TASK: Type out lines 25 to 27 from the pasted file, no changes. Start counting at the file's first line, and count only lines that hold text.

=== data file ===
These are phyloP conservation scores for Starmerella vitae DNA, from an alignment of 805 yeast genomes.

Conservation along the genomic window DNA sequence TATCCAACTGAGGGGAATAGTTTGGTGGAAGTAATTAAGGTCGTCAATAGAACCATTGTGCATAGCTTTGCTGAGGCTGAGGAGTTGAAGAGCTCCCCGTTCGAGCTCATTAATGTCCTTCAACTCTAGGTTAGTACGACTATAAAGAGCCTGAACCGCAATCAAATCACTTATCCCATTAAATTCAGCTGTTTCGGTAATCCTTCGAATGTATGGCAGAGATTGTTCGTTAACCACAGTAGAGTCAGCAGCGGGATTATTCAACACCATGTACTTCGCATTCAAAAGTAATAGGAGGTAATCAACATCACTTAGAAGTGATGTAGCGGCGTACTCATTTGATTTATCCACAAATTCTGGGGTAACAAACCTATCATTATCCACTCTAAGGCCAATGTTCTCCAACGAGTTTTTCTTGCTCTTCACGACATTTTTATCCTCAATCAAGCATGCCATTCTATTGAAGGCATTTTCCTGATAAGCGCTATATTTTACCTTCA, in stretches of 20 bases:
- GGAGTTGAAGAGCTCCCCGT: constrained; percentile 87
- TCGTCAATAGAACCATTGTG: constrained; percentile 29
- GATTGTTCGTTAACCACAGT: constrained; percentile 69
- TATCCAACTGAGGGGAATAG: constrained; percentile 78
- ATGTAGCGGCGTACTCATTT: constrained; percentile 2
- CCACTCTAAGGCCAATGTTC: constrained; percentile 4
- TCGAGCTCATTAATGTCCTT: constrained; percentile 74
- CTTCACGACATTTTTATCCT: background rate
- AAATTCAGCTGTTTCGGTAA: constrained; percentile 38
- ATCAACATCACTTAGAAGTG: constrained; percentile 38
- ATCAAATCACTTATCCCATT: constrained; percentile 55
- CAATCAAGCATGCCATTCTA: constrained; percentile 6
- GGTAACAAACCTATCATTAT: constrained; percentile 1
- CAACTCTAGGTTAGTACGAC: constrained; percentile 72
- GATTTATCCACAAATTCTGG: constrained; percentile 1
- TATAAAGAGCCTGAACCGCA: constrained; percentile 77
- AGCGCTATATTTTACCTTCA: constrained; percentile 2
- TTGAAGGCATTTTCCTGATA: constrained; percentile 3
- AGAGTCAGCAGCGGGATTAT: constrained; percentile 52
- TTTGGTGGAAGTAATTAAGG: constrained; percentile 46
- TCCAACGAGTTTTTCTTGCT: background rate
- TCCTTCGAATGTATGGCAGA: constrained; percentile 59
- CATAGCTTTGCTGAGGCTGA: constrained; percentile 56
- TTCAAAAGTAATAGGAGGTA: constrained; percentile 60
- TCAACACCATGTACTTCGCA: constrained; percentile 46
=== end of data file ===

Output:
- CATAGCTTTGCTGAGGCTGA: constrained; percentile 56
- TTCAAAAGTAATAGGAGGTA: constrained; percentile 60
- TCAACACCATGTACTTCGCA: constrained; percentile 46